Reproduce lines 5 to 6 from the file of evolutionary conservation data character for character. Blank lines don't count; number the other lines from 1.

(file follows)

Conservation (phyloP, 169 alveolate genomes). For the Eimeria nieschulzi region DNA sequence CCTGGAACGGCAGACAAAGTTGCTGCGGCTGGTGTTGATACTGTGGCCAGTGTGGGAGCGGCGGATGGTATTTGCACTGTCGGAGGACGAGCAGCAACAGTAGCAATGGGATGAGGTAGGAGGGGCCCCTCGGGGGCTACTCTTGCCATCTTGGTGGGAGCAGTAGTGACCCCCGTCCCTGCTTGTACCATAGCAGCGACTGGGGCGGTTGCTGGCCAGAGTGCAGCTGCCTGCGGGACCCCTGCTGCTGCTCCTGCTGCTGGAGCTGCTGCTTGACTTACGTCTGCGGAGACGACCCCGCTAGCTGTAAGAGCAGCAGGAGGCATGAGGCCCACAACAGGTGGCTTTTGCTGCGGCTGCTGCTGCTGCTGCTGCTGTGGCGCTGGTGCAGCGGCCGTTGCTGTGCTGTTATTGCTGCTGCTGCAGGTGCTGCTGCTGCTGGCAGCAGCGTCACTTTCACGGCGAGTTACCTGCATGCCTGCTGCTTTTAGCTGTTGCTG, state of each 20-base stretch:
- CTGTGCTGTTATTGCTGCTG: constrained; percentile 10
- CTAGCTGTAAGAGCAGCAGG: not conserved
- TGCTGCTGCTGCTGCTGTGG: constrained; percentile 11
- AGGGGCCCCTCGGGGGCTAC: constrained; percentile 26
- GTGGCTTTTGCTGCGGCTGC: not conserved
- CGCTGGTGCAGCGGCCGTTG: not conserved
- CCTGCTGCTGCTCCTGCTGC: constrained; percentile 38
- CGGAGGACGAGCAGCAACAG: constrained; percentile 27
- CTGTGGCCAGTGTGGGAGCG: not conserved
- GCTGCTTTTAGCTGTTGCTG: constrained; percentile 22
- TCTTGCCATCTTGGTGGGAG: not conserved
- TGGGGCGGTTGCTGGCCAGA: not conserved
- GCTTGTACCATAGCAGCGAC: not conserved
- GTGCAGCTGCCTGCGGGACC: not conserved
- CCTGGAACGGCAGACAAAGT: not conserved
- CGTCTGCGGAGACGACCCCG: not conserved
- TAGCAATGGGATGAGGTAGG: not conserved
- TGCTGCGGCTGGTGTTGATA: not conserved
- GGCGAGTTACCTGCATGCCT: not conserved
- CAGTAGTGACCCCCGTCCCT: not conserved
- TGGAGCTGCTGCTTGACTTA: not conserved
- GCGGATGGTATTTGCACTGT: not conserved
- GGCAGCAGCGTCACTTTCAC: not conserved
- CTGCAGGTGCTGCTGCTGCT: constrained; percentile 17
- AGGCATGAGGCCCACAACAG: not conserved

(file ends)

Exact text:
- AGGGGCCCCTCGGGGGCTAC: constrained; percentile 26
- GTGGCTTTTGCTGCGGCTGC: not conserved